Design of a Universal Chimeric Antigen Receptor-expressing T Cells and Associated Tumor Targeting Ligands for Controlled Destruction of Solid Tumors
Chimeric antigen receptor expressing T cells (CAR T cells) show substantial promise for the immunotherapy of cancer, both because of their remarkable tumor specificity and their robust tumor cytotoxicity. Clinical data to date demonstrate that CD19-targeted CAR T cells are effective in treating B cell lymphomas (i.e. yielding 70-93% complete responses). However, despite this highly promising demonstration of efficacy, current CAR T cell technologies are compromised by deficiencies that limit their expansion to other cancers. These limitations include: (1) an inability to control the intensity of CAR T cell activation, leading to cytokine release syndrome (CRS); (2) an incapacity to terminate the CAR T cell-mediated killing once the tumor has been completely eliminated; and (3) a failure to kill those cancer cells in an antigenically heterogeneous tumor that do not express the targeted antigen (i.e. with most tumors mutating rapidly, the emergence of malignant cells that lack the targeted antigen is almost inevitable) (Chapter 1). In order to address these limitations, we have designed a controllable and universal CAR T that in combination with the appropriate tumor-specific low molecular weight adaptor molecule should be able to kill virtually any cancer cell in a controlled and easily terminated manner. In this strategy, the CAR T cell is engineered to contain a single-chain variable fragment (scFv) that recognize and bind fluorescein with high affinity and specificity. Moreover, intracellular T cell signaling domains (i.e. CD137 and CD3ζ) were incorporated with aforementioned anti-fluorescein scFv for activation of CAR T cell (i.e. anti-fluorescein CAR T cell). A low molecular weight adapter (i.e. bispecific adapter), comprised of fluorescein linked to a tumor-specific ligand, is then added that can bridge between the anti-fluorescein CAR T cell and the tumor cell antigen to which the tumor-specific ligand binds. By mediating a tight association between the cancer cell and the CAR T cell, cancer cell killing and CAR T cell proliferation are induced. Because the bispecific adapter can be administered at any desired rate, and since these adapters are known to rapid excrete into the urine (t1/2<20min in>vivo) if they are not captured by the CAR T cell or the targeted receptor on the cancer cell, we demonstrated that the intensity of CAR T cell activation can be sensitively regulated (i.e. minimizing any CRS) and the target cell killing can be terminated as desired (Chapter 3). Most importantly, by simply administering the desired selection of bispecific adapters, we demonstrated that the anti-fluorescein CAR T cell can be enabled to kill multiple genetically distinct cancer cell clones expressing orthogonal antigens, without requiring a different re-designed CAR construct for each cancer cell variant. Moreover, treatment of antigenically heterogeneous tumors can be readily achieved by administration of a mixture of bispecific adapters, each with a fluorescein linked to the desired tumor-specific targeting ligand (Chapter 4). Taken together, these data demonstrate anti-fluorescein CAR T cell platform with a bispecific adapter can address current CAR T cells’ limitations without compromising their anti-tumor potency or specificity.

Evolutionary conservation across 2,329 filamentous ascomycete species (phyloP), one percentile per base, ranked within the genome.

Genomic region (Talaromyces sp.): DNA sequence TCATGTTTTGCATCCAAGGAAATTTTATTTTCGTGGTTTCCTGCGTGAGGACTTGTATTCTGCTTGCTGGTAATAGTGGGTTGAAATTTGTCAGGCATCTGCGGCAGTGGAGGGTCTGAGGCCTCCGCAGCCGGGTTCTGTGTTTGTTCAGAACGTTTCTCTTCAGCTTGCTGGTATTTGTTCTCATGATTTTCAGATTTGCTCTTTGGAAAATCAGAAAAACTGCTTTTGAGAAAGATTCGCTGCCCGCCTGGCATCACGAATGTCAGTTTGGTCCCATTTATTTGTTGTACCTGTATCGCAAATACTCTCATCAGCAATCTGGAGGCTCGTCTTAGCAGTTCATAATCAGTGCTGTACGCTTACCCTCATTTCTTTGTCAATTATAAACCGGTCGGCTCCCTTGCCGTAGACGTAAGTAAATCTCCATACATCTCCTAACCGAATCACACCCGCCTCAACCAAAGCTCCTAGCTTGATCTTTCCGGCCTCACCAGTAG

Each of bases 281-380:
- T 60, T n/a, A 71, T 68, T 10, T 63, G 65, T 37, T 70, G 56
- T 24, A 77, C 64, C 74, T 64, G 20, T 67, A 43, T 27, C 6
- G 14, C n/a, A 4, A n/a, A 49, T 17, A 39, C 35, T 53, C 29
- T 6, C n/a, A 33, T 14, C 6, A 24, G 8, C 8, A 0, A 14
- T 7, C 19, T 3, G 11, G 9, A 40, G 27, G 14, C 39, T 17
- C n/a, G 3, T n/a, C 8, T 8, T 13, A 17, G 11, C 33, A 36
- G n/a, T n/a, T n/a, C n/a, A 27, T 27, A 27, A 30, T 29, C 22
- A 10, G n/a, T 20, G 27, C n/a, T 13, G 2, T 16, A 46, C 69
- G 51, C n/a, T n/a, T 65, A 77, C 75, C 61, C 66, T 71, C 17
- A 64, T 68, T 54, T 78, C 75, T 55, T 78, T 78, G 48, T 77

Low, Purdue University.
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